At Cardinal Newman High School in Boynton Beach, Fla., the band auctions a car to raise funds for its annual band trip. According to Dave Bayardelle, assistant band director, one of the band booster parents gets a new car donated from the local Ford dealership for auction.
“We are very fortunate to have this kind of support from our band boosters and community businesses.” Bayardelle says. “It helps supplement the money from other fundraisers as well as from our school district.”
Be a Hero
Looking for something to supplement candy bar sales? In Locust Grove, Okla., band director Justin Frazier is organizing his band’s first-ever “Guitar Hero” tournament.
“The buzz around school is pretty high,” Frazier says. “We’re hoping this tournament goes well, so we can do it again next year.”
For a $10 pre-registration fee, contestants are placed in tournament brackets and compete against each other in rounds, with the level of difficulty increasing each round. The winner of each round continues until they reach the final game. The boosters sell concessions to help pay for the top prize: a Nintendo DS.
“We got the event sponsored by RedOctane, the makers of the ‘Guitar Hero’ game.” Frazier says. “They’re sending shirts and game guitars. The students are very excited.”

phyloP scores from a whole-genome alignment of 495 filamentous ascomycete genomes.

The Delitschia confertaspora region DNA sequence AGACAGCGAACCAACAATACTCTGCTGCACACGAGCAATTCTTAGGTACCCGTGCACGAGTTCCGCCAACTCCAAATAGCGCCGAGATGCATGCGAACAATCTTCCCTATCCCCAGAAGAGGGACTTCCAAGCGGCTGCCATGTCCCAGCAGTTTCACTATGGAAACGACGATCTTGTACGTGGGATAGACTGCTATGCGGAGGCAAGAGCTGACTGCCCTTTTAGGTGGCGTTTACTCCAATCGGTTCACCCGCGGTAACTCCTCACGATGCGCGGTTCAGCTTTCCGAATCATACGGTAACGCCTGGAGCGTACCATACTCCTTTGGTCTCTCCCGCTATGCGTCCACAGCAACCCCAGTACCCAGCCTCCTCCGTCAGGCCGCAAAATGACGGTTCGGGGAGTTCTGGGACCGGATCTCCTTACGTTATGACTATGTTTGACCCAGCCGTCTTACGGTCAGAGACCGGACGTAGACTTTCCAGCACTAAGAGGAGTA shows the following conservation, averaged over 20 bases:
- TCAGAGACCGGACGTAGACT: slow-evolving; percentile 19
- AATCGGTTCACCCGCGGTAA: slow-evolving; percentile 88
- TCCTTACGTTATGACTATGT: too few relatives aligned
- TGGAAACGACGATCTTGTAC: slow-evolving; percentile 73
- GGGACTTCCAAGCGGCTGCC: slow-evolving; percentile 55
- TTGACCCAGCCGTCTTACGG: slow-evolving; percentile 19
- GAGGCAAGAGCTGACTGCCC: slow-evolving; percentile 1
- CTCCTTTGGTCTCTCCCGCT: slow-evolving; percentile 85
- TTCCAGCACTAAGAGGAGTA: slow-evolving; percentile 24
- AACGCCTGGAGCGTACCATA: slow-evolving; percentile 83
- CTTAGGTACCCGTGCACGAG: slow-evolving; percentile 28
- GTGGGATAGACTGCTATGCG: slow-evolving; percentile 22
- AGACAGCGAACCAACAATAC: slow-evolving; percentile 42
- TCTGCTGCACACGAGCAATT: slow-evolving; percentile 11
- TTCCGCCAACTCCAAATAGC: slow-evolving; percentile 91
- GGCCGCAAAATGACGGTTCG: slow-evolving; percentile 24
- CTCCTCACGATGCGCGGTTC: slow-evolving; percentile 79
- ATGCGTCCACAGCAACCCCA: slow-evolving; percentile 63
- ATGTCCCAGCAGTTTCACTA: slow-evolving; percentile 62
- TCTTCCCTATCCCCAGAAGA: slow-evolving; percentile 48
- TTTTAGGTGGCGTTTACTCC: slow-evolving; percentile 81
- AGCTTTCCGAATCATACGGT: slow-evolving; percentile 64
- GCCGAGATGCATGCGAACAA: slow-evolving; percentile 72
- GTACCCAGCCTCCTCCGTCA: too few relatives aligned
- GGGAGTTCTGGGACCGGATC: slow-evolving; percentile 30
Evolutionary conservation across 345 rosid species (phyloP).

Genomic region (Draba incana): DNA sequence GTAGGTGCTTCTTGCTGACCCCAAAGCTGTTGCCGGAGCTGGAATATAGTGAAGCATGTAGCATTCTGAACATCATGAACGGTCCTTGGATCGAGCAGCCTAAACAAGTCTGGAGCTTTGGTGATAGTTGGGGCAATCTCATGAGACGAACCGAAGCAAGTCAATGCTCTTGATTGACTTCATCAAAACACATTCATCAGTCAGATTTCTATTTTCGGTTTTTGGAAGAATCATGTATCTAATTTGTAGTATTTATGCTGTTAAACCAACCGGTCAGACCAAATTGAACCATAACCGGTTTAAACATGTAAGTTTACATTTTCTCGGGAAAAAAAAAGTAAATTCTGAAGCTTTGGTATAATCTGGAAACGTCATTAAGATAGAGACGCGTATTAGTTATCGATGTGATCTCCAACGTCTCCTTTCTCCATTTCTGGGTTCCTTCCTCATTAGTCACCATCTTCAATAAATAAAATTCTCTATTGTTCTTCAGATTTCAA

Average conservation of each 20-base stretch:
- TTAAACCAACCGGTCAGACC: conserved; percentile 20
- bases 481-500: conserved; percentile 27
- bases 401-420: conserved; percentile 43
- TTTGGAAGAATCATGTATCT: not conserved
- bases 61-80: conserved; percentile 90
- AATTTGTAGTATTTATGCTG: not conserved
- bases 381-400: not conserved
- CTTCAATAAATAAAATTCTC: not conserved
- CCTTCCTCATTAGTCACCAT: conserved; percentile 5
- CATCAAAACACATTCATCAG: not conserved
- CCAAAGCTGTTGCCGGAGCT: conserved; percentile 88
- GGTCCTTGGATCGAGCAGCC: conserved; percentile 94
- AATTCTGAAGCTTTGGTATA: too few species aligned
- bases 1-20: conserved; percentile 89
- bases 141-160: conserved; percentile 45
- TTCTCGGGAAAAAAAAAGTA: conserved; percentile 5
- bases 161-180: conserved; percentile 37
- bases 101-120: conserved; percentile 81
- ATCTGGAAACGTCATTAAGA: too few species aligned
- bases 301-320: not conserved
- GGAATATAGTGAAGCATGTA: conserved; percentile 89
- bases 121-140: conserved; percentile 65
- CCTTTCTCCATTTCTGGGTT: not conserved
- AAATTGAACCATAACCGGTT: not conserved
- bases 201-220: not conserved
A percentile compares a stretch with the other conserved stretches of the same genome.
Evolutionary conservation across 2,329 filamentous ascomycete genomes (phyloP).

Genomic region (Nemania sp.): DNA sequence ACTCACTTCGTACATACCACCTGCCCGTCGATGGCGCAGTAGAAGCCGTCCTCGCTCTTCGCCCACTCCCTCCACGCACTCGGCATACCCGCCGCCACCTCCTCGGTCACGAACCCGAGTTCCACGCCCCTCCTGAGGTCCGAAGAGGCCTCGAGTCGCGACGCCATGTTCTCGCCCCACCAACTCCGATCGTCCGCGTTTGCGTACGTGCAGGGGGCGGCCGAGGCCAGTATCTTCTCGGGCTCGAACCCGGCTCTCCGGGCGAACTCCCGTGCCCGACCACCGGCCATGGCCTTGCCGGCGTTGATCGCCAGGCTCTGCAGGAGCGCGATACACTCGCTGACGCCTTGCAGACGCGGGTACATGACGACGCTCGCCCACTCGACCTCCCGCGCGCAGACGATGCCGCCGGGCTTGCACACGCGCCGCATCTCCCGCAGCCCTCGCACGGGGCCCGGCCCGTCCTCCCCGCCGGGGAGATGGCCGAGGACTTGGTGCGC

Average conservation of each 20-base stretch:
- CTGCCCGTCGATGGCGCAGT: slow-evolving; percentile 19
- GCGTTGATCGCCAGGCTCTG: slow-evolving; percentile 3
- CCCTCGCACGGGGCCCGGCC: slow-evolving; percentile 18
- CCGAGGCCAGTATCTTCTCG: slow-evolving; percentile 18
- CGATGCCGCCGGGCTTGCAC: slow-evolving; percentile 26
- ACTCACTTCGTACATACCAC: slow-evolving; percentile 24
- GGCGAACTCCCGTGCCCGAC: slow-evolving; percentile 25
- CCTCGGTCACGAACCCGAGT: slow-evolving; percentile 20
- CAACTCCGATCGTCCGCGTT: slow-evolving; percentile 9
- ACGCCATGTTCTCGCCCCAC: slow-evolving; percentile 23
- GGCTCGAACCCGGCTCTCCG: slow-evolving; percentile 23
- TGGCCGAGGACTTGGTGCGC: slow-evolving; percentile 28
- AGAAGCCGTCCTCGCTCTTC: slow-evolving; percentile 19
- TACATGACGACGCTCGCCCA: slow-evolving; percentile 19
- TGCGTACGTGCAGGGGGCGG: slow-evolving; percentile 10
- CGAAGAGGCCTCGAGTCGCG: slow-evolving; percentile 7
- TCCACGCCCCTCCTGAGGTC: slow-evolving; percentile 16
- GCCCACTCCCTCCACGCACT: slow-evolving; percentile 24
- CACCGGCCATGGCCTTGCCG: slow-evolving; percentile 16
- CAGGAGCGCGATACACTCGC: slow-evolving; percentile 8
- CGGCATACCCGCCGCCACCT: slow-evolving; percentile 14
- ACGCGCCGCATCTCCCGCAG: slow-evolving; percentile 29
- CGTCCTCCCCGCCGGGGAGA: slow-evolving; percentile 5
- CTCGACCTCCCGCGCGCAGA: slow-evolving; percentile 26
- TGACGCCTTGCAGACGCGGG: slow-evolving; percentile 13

Don’t Be Afraid
Not every fundraiser is fun and games, however. The Effingham Rebel Regiment Marching Band from Springfield, Ga., puts on a haunted house fundraiser that brings in more than $4,000 annually. Participants pay $5 to be guided through a long maze of scenes depicting villains from horror movies and other scary scenes.
Joseph Hasty, the Effingham band director, discusses how the band pulls off its annual freak show: “My high school band used to run one, so when I became director, I pitched the idea to our fundraising chair, and he ran with it.” Hasty explains. “He made up themes for each room, and the students helped design and decorate the rooms that they run each night.”
The haunted house event appears to be a great success. This past October, more than 600 people went through the haunted house during four nights. Many went through multiple times. The students get to use talents other than music and have a great time working together.
“We have done it the past four years, and each year is for things like new instruments and new uniforms.” Hasty says. “This year, the funds are going towards a trip to Chicago.”
In addition to the haunted house, the Rebel Regiment band also hosts car washes, a marching contest and brochure sales.
If individuals have trouble getting motivated for a fundraiser, use a team approach. Group goals and milestones give members “buy-in” on the team’s purpose. Prizes and recognition encourages friendly competition among teams to help the groups achieve their goals.Team building is great way to learn valuable life lessons while improving leadership and communication skills. The process of setting a goal and the excitement of achieving that goal puts the “fun” in fundraising.
About the Author
Gregory M. Kuzma, who simply goes by “GM,” is the author of the book “On the Field From Denver, Colorado … The Blue Knights!” (www.gregorymkuzma.com), which highlights his 1994 summer tour adventures as a drum corps member.